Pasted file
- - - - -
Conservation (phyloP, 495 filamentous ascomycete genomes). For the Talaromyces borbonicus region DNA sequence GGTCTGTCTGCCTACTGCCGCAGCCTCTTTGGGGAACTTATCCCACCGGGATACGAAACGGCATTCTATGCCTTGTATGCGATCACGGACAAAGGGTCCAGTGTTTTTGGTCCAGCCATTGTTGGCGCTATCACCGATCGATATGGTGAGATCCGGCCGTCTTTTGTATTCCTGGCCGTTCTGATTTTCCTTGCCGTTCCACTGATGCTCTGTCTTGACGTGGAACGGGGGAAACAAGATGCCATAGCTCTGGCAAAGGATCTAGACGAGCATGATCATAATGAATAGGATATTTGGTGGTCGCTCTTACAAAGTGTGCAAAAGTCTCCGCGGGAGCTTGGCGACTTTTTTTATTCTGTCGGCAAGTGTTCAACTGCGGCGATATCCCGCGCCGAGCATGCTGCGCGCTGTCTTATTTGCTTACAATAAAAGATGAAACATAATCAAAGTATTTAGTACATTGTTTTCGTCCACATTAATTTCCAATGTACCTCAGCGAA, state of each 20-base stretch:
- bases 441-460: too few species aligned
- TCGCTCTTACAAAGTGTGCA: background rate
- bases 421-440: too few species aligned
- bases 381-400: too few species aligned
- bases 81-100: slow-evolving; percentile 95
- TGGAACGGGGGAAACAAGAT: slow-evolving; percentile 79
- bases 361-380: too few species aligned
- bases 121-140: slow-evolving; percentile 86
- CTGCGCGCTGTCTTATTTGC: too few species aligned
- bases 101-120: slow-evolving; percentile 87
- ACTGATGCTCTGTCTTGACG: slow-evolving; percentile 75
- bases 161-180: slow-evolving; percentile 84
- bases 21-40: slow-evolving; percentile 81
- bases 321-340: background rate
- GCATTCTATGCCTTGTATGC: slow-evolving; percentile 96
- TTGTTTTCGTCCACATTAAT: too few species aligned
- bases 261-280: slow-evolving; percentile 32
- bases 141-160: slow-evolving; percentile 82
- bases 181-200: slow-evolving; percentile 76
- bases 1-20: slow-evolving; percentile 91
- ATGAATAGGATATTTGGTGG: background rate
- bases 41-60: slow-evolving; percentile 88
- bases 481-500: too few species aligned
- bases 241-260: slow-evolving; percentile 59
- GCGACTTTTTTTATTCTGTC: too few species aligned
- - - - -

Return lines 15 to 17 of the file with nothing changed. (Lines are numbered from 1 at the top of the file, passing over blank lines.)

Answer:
- bases 321-340: background rate
- GCATTCTATGCCTTGTATGC: slow-evolving; percentile 96
- TTGTTTTCGTCCACATTAAT: too few species aligned